For example, if you plan on retiring in 2030, then you would select a 2030 target-date fund. The 2030 fund will be more aggressive than a 2020 fund but less aggressive than a 2040 fund. So a 2050 fund will have a more aggressive asset allocation (with more stocks) than a 2020 fund. The fund is supposed to match the time frame you need the funds invested.
There are several benefits of target-date funds. Target-date funds like a mutual fund offer instant diversification but take it one step further by offering instant asset allocation. It makes it more convenient for people to invest without having to worry about adjusting or setting their own asset allocation.
Instead of having to choose a number of investments and figure out the right amount of each one, you can choose a single fund and remove the guesswork. The only thing you have to do is pick a date. The funds also automatically rebalance when appropriate.
Some of the drawbacks are that expenses of target-date funds are generally higher than a fund that invests directly in stocks and bonds. They are also only based on target year, not on the preferences of the investor. Even though the retirement year may be the same, investors may have different goals and risk tolerances.
Also for some investors the target-date fund can be generic and not personalized enough for their needs. Some target-date funds are also “to” retirement while others are “through” retirement. You have to do some research to find out which one will be right for you. There are currently over 600 target-date funds to choose from.
The retirement date may be the same for many of these funds, they each have their own fee structure, risk profile, and vary widely in their asset mix. It is difficult to compare them to one another or any one benchmark. You will have to do research to pick the right one.
While there are some downsides, target-date funds are a simple way for many people to invest for retirement without having to do it themselves. CLICK HERE for more information and to see my favorite target date funds.
What are the benefits and risks of mutual funds?
Mutual funds offer professional investment management and potential diversification. They also offer three ways to earn money:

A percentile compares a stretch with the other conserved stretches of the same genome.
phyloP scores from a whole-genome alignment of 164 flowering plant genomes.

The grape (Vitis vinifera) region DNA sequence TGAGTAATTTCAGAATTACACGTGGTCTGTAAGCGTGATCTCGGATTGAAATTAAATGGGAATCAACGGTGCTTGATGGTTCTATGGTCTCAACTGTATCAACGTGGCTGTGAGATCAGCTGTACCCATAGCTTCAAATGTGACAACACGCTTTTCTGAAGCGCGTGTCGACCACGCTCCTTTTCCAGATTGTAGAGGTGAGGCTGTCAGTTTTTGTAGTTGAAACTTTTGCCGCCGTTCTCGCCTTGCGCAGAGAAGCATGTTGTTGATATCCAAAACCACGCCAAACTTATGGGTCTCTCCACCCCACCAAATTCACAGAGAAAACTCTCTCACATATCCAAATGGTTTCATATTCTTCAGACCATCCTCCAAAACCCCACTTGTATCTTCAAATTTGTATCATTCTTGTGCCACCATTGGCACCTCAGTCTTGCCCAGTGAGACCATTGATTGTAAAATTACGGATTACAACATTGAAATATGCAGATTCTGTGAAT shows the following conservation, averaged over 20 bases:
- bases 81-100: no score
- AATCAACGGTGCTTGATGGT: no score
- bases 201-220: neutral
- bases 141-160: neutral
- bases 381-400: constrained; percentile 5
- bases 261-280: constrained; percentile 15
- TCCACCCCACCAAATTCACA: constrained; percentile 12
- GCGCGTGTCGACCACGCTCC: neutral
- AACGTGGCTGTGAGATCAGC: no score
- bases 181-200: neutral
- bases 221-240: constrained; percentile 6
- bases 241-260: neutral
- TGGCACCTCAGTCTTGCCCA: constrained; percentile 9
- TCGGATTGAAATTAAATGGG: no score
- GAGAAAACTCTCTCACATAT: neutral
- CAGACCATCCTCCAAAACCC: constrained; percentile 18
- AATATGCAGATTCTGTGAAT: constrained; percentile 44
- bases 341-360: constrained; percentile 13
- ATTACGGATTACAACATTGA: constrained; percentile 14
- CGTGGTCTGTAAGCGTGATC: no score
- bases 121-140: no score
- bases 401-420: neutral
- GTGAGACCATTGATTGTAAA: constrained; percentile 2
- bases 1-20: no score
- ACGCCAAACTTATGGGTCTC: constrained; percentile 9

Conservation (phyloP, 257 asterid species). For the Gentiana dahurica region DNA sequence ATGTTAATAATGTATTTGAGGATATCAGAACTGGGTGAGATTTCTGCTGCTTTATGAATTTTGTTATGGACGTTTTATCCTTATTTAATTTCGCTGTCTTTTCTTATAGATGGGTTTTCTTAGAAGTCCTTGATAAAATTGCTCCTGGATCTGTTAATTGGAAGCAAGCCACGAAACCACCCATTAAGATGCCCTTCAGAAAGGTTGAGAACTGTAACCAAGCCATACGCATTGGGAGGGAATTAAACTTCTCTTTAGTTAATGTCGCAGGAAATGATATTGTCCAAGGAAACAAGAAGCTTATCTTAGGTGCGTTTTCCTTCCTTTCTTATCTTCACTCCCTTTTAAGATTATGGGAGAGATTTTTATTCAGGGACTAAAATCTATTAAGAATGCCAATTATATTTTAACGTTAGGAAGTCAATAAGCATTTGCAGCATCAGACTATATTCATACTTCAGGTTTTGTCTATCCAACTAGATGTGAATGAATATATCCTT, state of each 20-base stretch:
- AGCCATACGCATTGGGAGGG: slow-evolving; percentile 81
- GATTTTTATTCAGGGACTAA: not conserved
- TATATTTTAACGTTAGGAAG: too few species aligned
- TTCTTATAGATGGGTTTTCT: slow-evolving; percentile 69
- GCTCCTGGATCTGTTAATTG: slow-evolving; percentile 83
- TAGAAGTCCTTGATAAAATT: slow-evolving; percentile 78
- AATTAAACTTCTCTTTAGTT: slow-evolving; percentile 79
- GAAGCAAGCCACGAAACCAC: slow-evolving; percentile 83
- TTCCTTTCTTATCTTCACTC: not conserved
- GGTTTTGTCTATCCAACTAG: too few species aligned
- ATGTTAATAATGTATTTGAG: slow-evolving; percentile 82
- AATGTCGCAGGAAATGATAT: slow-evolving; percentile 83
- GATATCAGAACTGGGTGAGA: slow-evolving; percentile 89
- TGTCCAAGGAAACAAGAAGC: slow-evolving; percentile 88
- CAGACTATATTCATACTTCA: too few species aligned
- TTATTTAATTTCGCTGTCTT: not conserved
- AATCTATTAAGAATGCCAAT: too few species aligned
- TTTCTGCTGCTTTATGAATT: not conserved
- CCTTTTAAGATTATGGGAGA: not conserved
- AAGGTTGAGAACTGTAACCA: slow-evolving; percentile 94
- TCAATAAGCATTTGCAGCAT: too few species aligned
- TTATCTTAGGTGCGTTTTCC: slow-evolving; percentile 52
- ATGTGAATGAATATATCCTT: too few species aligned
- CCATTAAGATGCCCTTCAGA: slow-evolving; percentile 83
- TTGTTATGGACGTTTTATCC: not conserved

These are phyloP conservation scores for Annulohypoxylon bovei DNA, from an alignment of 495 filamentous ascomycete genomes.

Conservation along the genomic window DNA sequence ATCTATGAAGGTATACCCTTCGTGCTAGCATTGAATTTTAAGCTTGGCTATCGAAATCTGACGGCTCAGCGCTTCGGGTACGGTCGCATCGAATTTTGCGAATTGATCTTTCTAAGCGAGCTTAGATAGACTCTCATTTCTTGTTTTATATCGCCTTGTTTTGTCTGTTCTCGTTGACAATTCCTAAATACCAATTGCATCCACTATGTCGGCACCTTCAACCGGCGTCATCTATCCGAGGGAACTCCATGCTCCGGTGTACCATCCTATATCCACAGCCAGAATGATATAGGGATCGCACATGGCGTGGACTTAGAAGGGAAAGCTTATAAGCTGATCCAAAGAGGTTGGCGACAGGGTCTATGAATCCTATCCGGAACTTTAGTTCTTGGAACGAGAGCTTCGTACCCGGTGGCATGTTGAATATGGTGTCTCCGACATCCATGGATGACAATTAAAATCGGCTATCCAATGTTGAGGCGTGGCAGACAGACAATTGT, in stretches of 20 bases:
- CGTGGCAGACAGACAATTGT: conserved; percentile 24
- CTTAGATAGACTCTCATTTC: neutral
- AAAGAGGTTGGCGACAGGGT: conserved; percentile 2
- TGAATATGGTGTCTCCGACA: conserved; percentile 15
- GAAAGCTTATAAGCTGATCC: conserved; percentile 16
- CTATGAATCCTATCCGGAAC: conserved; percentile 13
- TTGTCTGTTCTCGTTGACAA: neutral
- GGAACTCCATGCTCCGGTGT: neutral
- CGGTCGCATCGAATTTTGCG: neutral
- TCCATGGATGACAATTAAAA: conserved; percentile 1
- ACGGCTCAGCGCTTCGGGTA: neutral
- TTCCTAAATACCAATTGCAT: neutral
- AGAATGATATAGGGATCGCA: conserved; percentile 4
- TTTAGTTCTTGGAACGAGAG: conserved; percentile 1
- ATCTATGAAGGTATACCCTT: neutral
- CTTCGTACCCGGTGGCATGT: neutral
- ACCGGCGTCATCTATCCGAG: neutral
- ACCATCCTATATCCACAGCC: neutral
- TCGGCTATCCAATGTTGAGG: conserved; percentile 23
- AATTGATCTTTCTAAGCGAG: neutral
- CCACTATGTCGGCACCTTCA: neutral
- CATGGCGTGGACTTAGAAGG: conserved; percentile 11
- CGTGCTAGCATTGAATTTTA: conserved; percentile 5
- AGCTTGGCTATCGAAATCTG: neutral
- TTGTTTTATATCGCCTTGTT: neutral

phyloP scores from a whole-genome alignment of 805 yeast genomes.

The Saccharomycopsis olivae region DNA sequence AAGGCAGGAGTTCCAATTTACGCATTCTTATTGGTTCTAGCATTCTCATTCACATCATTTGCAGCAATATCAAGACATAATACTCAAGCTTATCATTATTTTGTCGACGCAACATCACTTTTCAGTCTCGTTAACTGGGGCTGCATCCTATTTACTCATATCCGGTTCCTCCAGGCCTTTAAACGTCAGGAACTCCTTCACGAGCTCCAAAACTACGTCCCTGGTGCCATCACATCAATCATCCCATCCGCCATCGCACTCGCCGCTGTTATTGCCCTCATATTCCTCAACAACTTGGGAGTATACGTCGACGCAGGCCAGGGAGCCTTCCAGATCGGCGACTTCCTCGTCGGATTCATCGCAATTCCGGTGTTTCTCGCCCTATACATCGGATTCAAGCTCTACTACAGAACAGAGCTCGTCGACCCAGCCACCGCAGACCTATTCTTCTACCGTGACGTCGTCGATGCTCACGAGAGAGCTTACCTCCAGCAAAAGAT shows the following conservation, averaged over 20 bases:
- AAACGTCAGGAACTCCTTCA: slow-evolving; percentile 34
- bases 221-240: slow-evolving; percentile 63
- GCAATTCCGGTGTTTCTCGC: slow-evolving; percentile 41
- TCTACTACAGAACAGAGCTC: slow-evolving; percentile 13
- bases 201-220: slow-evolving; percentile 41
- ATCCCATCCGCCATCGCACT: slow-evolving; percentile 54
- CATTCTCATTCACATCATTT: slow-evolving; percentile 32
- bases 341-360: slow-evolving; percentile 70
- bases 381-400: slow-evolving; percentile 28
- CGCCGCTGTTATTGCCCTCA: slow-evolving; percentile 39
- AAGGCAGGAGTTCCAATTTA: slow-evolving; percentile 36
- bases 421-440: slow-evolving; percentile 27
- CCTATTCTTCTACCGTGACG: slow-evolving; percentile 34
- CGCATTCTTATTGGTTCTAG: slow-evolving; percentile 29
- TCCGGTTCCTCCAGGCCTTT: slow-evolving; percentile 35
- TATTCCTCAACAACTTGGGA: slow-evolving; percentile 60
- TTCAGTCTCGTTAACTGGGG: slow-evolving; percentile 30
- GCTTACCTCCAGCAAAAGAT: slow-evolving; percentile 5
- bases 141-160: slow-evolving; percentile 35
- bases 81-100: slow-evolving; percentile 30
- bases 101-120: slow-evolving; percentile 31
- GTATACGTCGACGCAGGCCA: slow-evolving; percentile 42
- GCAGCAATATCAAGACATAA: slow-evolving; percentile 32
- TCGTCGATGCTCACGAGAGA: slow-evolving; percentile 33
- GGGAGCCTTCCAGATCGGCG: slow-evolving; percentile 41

- Dividend Payments. A fund may earn income from dividends on stock or interest on bonds. The fund then pays the shareholders nearly all the income, less expenses.
- Capital Gains Distributions. The price of the securities in a fund may increase. When a fund sells a security that has increased in price, the fund has a capital gain. At the end of the year, the fund distributes these capital gains, minus any capital losses, to investors.
- Increased NAV. If the market value of a fund’s portfolio increases, after deducting expenses, then the value of the fund and its shares increases. The higher NAV reflects the higher value of your investment.
All funds carry some level of risk. With mutual funds, you may lose some or all of the money you invest because the securities held by a fund can go down in value. Dividends or interest payments may also change as market conditions change.
A fund’s past performance is not as important as you might think because past performance does not predict future returns. But past performance can tell you how volatile or stable a fund has been over a period of time. The more volatile the fund, the higher the investment risk.
How to buy and sell mutual funds
Investors buy mutual fund shares from the fund itself or through a broker for the fund, rather than from other investors. The price that investors pay for the mutual fund is the fund’s per share net asset value plus any fees charged at the time of purchase, such as sales loads.
Mutual fund shares are “redeemable,” meaning investors can sell the shares back to the fund at any time. The fund usually must send you the payment within seven days. Before buying shares in a mutual fund, read the prospectus carefully. The prospectus contains information about the mutual fund’s investment objectives, risks, performance, and expenses. You can also purchase mutual funds from a financial advisor who can help you choose the right ones for you and your goals.
As with any business, running a mutual fund involves costs. Funds pass along these costs to investors by charging fees and expenses. Fees and expenses vary from fund to fund. A fund with high costs must perform better than a low-cost fund to generate the same returns for you.